I’m not a professional circuit speaker.  This resulted in a lot of hard work, reflection and experimenting to get to a place where I can share a few times a year with others.  Since I know I’m not the only person to attend a conference and get inspired to share, I figured I would highlight what my path ended up being.

Back around 2009-10, I started realizing that maybe I had something to share.  This is a big first step.  I often feel like everything I know, so does everyone else.  For one, that’s not true.  However, even if you say it was…sometimes what another person needs most is to hear a similar story for validation, reassurance, etc.  Take time and write down your biggest ah-ha moments….I’m a betting woman that there is a session in that list.

So I submitted to the conference that inspired me, Agile Alliance.  I submitted to the largest Agile conference with no research on what a submission looks like.  I just submitted my idea.  Needless to say, it wasn’t selected.  I could have stopped here and just said “it’s a name game and I’m not interested in being a routine speaker” but I didn’t.  Instead, I reached out to people for help.  Not in the “my submission wasn’t selected – who do I need to know” but “my submission wasn’t selected and I’m not sure how to write them”.  I didn’t just go to one person, I went to a few people.  I looked in the submission system for sessions that were selected to help give me templates to start from.

Then someone asked me why I wasn’t trying the smaller local conferences.  It hadn’t occurred to me.  So I did and I’m so grateful that my first time speaking to an Agile crowd was at a smaller conference.  It gave me an opportunity to evolve what my approach and style of delivery would be.  It gave me reference data to submit to the larger conferences.  It gave me experience.  I am extremely grateful for a few experienced presenters that decided to take me under their wing.  I clearly remember the moment Pollyanna Pixton approached me at the celebration event and offered to look at my submissions or pair on a submission for next year.  She said she wanted to pay it forward.  I hope one day I get to do that for someone else too.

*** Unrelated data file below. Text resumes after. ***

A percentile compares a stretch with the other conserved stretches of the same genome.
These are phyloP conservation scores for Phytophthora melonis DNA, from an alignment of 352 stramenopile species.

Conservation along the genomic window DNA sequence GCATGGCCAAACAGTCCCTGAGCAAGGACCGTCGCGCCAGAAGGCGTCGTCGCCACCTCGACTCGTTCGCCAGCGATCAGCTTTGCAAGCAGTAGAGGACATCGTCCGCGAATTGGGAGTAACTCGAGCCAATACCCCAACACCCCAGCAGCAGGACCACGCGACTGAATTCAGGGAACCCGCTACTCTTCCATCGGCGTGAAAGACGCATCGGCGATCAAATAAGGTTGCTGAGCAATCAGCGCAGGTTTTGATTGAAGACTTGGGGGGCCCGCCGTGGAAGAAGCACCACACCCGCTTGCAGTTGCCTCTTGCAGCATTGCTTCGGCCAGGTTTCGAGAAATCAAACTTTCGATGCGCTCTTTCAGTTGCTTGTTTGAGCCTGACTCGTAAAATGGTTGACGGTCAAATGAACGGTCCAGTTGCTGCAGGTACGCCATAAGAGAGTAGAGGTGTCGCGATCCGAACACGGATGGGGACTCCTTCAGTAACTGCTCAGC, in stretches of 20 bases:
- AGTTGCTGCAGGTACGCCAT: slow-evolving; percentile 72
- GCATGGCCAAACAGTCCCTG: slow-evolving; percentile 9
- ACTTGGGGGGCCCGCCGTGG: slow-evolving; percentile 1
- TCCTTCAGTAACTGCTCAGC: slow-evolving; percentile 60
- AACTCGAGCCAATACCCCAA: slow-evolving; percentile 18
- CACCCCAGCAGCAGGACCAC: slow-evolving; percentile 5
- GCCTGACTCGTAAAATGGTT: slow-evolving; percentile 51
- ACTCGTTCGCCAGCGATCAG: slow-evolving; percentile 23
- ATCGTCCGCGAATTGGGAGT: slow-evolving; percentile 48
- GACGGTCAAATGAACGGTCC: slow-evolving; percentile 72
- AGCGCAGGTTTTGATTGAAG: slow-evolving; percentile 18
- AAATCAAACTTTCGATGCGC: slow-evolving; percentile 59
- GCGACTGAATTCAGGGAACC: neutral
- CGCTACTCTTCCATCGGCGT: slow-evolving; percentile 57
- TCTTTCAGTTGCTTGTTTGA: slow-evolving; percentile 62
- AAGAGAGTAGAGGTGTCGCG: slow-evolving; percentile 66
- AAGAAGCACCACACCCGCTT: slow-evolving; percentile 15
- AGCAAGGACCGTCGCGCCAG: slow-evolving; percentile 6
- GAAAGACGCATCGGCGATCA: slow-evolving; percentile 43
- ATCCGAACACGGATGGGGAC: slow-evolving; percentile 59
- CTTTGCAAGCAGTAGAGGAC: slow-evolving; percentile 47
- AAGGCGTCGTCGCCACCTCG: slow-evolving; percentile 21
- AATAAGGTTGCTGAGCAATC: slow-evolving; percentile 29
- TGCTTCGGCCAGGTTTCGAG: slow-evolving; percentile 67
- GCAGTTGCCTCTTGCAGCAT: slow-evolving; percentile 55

In addition, I volunteered.  In order to reach out and ask people for help, I wanted to help them first.  I volunteered at the conference – I might have handed you your conference badge and t-shirt.  I met so many people.  I understood not just what I wanted to accomplish at the conference but what the organizers wanted to accomplish.  Suddenly, I started comprehending how my submission topics were not coming at the material from the right perspective.  This didn’t happen overnight.  I had a ton of submission ideas that have never seen daylight.  I have a few that people really like.  And I continue to challenge myself by creating new submissions and not just sharing the same thing over and over.

Now with that said, you do have to deliver when you get opportunities.  If my feedback was low, I know I wouldn’t be invited back to some conferences.  I would have to go back and practice more, before targeting larger conferences again.  I asked people at my last company for volunteers so I could practice.  I did one round of practice of just content feedback.  I did a second round of practice with content and delivery.  That feedback was huge.  If you can get up in front of people you know and deliver, you can deliver to strangers.   I’ve seen too many first time presenters flop because they didn’t run though it with fresh external eyes.  You know the material too well, it’s easy for you to make leaps that others can’t.  In addition, you could also record yourself in a practice run to help give organizers a sense of your style if you don’t have any reference data.

I don’t believe in the name game of selection for conferences.  I’ve seen really big names give repeated horrible sessions.  Maybe their book rocks but speaking is tough.  Public speaking is not for everyone – I don’t care who you are.  However, on the flip side of that, when I consistently go to a person’s session year after year and they deliver…I do want them on the program next year.  I am eager to hear what they have to say next.  Yes, there is a level of people selling/advertising when they are speaking.  That said, I’m relieved to be able to say that most people that I’ve met and been able to get to know…it’s not about selling, it’s about sharing.  It’s about paying it forward.  And if that’s the name game – who is good at paying it forward in sessions, then I would be honored to ever be considered part of that game.

What ideas do you have to improve your ability to share?

Tricia Broderick

Tricia Broderick

Tricia Broderick is a leadership and organizational advisor. Her transformational leadership at all levels of an organization, ignites growth of leaders and high performing teams to deliver quality outcomes. Tricia has more than twenty years of experience in the software development industry. She is a highly-rated trainer, coach, facilitator and motivational keynote speaker. Beyond her extensive knowledge and skills, her biggest offering is inspiring people to believe anything is possible.


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